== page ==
Background: '. Failure to rescue' - death after a treatable complication - is used as a nursing sensitive quality indicator in the USA. It is associated with the size of the nursing workforce relative to patient load, for example patient to nurse ratio, although assessments of nurse sensitivity have not previously considered other staff groups. This study aims to assess the potential to derive failure to rescue and a proxy measure, based on long length of stay, from English hospital administrative data. By exploring change in coding practice over time and measuring associations between failure to rescue and factors including staffing, we assess whether two measures of failure to rescue are useful nurse sensitive indicators. Design: Cross sectional observational study of routinely collected administrative data. Participants: Discharge data from 66,100,672 surgical admissions to 146 general acute hospital trusts in England (1997-2009). Results: Median percentage of surgical admissions with at least one secondary diagnosis recorded increased from 26% in 1997/1998 to 40% in 2008/2009. Regression analyses showed that mortality based failure to rescue rates were significantly associated (p<0.05) with several hospital characteristics previously associated with quality, including staffing levels. Lower rates of failure to rescue were associated with a greater number of nurses per bed and doctors per bed in a bivariate analysis. Higher total clinically qualified staffing (doctors. +. nurses) per bed and a higher number of doctors relative to the number of nurses were both associated with lower mortality based failure to rescue in the fully adjusted analysis (p<0.05); however, the extended stay based measure showed the opposite relationship. Conclusion: Failure to rescue can be derived from English administrative data and may be a valid quality indicator. This is the first study to assess the association between failure to rescue and medical staffing. The suggestion that it is particularly sensitive to nursing is not clearly supported, nor is the suggestion that the number of patients with an extended hospital stay is a good proxy.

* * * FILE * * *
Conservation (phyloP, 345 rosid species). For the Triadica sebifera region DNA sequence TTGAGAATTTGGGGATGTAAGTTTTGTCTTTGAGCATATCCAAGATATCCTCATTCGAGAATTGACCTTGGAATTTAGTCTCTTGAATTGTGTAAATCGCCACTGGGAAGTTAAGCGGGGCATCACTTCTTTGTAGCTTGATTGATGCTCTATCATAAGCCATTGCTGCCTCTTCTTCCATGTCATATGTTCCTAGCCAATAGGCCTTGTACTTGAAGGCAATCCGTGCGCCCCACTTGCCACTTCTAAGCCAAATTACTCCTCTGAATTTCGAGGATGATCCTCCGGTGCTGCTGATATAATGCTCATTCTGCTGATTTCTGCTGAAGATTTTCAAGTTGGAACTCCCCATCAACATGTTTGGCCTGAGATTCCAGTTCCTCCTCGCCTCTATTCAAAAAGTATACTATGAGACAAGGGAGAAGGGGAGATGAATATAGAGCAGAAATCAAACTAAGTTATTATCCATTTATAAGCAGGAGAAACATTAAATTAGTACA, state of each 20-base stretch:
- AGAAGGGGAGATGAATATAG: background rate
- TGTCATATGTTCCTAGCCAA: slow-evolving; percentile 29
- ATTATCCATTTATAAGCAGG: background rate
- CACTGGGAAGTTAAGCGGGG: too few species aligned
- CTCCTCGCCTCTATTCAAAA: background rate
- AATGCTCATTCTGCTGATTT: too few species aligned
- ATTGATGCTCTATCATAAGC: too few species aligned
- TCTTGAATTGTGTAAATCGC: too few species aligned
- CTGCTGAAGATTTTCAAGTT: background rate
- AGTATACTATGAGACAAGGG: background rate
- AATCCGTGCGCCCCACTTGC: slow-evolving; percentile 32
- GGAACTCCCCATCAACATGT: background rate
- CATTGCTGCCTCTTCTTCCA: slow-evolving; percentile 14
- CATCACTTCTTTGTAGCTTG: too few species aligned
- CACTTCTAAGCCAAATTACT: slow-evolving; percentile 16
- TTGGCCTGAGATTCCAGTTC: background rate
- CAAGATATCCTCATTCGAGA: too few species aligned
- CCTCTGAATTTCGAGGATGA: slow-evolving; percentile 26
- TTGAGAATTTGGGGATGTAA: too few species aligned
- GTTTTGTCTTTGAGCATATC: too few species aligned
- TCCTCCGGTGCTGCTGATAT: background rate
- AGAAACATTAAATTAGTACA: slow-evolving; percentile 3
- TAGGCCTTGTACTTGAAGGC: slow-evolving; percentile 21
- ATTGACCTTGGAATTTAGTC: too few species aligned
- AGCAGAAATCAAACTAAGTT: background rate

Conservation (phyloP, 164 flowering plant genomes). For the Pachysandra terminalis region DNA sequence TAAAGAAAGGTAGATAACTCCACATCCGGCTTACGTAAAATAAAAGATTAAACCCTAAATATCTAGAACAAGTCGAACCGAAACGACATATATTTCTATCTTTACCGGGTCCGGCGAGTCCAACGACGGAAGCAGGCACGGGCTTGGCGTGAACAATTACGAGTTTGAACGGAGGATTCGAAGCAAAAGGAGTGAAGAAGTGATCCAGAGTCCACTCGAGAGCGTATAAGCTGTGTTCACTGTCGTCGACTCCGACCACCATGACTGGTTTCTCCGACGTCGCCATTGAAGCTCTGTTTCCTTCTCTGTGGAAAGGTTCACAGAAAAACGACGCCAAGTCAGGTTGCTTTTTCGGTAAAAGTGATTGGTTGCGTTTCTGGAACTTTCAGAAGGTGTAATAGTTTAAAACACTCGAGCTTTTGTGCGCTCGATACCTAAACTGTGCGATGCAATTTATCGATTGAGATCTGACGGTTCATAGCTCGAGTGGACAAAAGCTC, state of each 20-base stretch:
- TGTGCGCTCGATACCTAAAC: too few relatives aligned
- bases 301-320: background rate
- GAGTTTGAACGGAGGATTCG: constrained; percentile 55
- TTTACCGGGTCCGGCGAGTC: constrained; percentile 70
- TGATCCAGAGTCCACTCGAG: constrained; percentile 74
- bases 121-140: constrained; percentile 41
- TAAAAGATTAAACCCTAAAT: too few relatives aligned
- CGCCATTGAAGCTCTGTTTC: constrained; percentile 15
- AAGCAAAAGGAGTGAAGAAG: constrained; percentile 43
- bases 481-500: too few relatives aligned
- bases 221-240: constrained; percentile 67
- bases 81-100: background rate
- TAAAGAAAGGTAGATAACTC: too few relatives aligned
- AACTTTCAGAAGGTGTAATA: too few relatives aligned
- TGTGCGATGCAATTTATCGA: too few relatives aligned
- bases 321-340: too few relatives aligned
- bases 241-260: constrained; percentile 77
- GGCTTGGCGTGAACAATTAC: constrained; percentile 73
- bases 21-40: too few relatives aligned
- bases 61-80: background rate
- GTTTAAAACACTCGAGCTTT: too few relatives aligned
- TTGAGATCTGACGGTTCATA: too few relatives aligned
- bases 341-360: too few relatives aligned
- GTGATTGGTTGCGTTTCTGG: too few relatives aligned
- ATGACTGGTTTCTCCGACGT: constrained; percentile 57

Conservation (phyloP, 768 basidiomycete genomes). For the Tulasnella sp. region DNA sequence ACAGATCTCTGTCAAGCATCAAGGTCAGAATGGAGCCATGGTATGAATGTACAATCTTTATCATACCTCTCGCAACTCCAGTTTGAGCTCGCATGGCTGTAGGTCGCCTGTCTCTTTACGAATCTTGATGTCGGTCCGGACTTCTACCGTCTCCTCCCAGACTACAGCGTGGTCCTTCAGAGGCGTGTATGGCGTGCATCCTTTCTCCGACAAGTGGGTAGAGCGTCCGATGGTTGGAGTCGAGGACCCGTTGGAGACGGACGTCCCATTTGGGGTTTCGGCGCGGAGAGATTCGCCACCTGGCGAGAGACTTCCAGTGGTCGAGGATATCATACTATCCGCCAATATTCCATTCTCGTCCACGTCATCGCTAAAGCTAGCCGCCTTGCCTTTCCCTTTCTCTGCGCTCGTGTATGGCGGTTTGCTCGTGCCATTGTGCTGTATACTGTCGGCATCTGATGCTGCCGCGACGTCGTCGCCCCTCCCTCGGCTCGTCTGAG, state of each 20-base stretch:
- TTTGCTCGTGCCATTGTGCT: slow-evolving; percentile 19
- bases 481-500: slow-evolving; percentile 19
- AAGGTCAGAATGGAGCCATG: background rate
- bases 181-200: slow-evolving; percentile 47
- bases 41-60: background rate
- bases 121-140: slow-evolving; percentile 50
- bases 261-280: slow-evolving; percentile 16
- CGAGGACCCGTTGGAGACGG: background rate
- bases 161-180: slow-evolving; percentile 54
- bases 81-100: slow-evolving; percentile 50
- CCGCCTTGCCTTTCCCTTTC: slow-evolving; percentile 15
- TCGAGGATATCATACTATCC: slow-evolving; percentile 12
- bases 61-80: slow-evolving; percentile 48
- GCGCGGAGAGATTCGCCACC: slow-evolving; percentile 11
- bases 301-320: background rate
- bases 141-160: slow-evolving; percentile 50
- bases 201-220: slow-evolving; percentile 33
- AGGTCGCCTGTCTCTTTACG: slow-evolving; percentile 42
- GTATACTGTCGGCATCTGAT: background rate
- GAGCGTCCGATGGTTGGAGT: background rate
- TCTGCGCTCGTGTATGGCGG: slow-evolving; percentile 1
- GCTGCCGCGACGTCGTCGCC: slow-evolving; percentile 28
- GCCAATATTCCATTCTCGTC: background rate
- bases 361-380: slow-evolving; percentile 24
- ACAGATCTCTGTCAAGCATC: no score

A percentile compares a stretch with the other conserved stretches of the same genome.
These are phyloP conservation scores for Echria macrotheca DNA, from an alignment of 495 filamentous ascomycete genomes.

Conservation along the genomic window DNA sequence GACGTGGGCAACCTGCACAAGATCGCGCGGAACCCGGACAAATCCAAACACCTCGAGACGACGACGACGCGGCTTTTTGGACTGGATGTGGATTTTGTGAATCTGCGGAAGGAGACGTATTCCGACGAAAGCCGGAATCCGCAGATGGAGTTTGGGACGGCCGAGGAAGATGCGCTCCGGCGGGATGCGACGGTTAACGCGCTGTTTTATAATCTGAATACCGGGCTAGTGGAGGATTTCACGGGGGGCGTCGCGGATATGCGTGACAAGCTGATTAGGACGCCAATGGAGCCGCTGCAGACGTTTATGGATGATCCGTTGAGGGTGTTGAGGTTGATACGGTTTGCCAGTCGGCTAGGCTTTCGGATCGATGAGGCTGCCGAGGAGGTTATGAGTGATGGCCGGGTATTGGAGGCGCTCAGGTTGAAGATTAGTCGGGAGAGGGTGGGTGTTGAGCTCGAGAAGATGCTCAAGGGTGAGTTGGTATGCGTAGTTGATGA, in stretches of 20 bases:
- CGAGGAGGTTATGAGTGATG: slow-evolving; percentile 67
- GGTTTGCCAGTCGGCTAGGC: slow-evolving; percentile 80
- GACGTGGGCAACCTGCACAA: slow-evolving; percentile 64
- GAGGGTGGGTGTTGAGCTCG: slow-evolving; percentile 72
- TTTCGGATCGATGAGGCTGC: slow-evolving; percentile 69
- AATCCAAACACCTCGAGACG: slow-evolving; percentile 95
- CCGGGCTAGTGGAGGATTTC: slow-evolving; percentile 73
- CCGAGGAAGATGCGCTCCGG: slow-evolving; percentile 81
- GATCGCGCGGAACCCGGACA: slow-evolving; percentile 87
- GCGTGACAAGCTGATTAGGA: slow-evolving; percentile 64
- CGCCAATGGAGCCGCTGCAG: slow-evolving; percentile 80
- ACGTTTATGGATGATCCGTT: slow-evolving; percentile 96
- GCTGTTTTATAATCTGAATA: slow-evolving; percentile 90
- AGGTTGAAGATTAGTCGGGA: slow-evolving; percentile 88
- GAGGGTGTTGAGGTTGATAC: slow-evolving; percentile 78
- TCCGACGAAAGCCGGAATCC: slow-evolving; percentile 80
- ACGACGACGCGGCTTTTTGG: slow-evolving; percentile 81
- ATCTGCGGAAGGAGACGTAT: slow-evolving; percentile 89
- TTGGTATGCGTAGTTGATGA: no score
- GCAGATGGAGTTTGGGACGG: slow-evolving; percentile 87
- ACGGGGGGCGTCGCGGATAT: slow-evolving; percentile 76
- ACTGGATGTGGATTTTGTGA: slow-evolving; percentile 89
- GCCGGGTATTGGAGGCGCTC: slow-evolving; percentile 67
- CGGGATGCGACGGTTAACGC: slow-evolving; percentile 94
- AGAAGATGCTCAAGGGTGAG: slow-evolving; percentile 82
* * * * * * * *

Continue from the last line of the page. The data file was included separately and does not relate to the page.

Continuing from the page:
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Accepted/In Press date: 21 October 2012